I am a serious goal setter. Even if some goals sit on my list untouched for a few years, I usually get around to completing them. Then there are others that are not suited for me. I may take my time in making this realization but that dead end gets knocked off my list and I move on to something better suited.
I find a lot of times teaching Pilates that people want to be in competition with other people in the class. They try to get their leg farther in some exercises, which can cause their hip to be out of alignment and their abs to relinquish control to the hips. I remind clients of what the goals of the exercises are and that competition is never one of those goals. I encourage them to work at their own best level, and just because someone else’s leg is higher or their twist is deeper does not mean they are doing the exercise correctly. You never know what someone else is struggling with, and when you are lying or siting on the mat next to them you can’t always see what else is happening when they are performing the exercise.
As a teen, I spent most of my life in the ballet studio. I was always comparing myself to the girls in my class because we were in direct competition at all times. We were competing for attention from the teacher, parts in the next ballet that included a youth cast or simply giving out flowers on opening night. I then took that mindset to the streets of New York as a college student. Living in New York City, I saw people of all walks of life on the street or in the subway everyday. New York is naturally a competitive city. Everywhere I was, there was probably someone else doing better or worse than I was, at exactly what I was trying to do with my life. I found myself in constant comparison, thinking about how much prettier that lady walking towards me was than myself. Or I would sit on the subway and think about how I surely had my life together more than that guy on the other side of the train. Finally, I realized what I was doing and how it had to stop. I was getting nowhere fast by comparing myself to others. Who was I to compare myself to these strangers or anyone? Why was I wasting my brainpower on worrying about someone else? So what if that lady was prettier than I was? That did not affect my life one bit. I started that day to change out the old tapes of comparing myself to others and instead thinking about ways I could make myself better or just plain other things.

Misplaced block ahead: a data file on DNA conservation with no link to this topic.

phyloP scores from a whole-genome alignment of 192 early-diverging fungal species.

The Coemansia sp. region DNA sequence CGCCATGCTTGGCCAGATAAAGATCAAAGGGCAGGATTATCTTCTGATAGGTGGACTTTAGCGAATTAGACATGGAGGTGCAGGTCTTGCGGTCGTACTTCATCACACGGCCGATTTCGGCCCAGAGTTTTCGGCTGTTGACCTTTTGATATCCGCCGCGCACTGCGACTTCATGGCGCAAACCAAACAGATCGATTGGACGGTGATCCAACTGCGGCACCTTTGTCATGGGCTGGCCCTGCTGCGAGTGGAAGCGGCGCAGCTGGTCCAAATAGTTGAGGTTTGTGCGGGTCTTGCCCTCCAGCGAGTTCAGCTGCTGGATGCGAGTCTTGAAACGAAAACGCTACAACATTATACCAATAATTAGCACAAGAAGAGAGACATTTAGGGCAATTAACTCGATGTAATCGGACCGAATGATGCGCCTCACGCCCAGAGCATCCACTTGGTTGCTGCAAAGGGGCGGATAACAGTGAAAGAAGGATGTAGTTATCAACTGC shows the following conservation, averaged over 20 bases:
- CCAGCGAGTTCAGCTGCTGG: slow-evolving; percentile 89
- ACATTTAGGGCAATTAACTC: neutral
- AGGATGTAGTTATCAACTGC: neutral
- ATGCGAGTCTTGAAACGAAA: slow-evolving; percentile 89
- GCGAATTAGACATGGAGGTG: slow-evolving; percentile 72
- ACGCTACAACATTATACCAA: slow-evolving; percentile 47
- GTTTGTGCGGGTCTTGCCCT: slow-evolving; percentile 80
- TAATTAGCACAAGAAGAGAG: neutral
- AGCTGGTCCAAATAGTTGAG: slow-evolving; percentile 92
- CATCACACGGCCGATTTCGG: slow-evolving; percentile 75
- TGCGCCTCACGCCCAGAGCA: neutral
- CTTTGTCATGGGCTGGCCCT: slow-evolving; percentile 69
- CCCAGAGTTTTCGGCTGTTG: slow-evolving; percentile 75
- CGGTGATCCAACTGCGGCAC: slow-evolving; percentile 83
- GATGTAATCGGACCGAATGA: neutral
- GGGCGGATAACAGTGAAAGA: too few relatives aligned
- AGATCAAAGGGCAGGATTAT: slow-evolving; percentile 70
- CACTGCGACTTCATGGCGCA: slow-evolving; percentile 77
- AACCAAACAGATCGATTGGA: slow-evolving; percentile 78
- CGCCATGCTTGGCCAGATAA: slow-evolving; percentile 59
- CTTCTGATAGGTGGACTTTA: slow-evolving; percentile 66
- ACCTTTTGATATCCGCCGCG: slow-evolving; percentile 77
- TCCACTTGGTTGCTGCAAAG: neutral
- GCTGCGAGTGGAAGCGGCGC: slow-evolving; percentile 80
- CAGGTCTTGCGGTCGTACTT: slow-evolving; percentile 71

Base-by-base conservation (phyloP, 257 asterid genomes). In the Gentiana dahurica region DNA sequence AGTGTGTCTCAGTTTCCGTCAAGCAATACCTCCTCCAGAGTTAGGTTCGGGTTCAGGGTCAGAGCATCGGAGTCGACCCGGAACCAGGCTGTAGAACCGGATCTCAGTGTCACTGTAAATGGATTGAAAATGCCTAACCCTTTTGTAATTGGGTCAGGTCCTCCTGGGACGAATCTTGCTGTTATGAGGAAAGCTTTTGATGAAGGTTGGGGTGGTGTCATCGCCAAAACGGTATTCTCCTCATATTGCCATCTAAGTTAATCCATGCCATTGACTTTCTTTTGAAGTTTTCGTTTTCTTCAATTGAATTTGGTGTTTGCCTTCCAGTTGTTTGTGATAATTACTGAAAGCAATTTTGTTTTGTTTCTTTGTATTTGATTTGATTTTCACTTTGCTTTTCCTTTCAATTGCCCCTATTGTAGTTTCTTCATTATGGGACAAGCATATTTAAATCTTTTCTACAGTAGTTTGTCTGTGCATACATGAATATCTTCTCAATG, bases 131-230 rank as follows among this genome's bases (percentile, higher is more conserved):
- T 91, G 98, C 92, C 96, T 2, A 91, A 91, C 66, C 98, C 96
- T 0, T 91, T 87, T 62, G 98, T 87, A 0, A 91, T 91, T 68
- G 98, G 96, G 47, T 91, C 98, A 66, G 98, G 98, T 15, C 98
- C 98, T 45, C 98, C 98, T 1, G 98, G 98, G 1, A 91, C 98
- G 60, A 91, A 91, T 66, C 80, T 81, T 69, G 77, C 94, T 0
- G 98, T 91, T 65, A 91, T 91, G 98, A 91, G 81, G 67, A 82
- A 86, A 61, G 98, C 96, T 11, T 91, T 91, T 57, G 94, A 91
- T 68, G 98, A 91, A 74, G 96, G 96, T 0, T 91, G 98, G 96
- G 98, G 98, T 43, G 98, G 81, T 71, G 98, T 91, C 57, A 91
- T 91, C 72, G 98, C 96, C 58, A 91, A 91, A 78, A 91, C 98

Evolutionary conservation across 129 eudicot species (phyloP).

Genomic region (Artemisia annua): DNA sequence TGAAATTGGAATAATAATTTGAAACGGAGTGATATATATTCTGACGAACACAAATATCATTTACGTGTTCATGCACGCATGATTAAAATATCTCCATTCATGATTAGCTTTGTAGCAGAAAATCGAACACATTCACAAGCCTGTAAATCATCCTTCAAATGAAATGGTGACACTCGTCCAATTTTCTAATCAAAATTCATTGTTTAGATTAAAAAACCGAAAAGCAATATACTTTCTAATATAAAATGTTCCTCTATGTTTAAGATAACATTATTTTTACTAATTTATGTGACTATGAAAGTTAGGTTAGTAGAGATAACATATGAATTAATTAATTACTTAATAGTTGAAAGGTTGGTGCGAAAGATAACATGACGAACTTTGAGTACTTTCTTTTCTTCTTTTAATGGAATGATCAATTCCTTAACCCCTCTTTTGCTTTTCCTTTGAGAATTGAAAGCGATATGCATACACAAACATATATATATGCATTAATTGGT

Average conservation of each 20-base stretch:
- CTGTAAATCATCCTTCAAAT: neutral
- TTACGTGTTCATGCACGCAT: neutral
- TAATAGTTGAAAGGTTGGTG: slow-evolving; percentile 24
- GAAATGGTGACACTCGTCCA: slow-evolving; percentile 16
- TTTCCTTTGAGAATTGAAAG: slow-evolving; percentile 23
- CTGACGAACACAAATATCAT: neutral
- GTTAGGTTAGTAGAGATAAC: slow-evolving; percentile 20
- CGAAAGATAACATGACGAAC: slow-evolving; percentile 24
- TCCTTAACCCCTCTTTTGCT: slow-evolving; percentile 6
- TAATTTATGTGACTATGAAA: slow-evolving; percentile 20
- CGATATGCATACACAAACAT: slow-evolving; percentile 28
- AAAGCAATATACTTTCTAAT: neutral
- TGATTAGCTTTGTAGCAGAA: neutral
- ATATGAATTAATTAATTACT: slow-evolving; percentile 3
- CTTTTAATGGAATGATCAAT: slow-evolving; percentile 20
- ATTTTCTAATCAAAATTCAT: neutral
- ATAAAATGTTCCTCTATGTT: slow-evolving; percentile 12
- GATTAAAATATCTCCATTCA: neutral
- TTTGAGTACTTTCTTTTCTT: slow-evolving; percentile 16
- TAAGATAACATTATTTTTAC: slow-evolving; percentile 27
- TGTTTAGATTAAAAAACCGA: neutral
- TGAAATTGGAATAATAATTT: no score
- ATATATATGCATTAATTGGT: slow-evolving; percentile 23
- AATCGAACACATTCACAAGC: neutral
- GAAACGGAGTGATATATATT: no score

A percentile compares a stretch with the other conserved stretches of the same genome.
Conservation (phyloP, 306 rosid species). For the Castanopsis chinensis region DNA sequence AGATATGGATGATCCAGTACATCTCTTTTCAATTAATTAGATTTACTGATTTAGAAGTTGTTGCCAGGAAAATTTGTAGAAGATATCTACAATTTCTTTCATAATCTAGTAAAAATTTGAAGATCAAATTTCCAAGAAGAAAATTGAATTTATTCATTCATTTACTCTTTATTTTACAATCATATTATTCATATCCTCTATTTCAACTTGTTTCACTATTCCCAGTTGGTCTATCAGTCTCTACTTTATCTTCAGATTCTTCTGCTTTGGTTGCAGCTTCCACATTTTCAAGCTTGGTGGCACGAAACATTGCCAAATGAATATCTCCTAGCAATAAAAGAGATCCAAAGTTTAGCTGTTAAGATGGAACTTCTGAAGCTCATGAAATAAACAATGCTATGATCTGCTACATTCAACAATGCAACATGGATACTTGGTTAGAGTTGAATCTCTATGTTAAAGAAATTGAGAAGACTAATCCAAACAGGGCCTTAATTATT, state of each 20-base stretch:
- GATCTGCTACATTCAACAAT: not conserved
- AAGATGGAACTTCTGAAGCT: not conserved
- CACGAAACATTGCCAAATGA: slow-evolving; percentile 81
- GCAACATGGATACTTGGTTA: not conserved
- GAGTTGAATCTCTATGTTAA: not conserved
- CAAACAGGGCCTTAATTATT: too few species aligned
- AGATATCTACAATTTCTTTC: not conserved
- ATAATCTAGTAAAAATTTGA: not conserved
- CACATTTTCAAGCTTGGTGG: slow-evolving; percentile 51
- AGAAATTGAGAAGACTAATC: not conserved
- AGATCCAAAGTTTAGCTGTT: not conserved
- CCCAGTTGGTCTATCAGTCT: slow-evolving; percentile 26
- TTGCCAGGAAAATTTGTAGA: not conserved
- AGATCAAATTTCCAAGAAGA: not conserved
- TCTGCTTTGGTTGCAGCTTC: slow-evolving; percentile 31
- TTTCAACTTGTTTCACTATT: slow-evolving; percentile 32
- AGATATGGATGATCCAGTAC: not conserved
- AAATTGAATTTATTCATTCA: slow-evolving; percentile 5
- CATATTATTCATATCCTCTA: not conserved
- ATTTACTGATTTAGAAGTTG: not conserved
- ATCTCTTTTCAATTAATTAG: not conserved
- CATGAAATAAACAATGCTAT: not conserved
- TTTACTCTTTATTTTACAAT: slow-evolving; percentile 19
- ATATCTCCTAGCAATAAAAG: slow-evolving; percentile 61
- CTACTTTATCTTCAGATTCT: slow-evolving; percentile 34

I have seen some people be very mean with their comparisons and need to compete Not only to others, but to themselves as well. I have also been in situations where people put their competition aside to help those that need it. I am far from perfect but on my goal list this year is to stop competing and instead appreciate the people around me. I am enough and you are too. Can we just agree on that and support each other?
Do you have a way you have supported someone else on a journey similar to your own? I would love to hear your advice in the comments.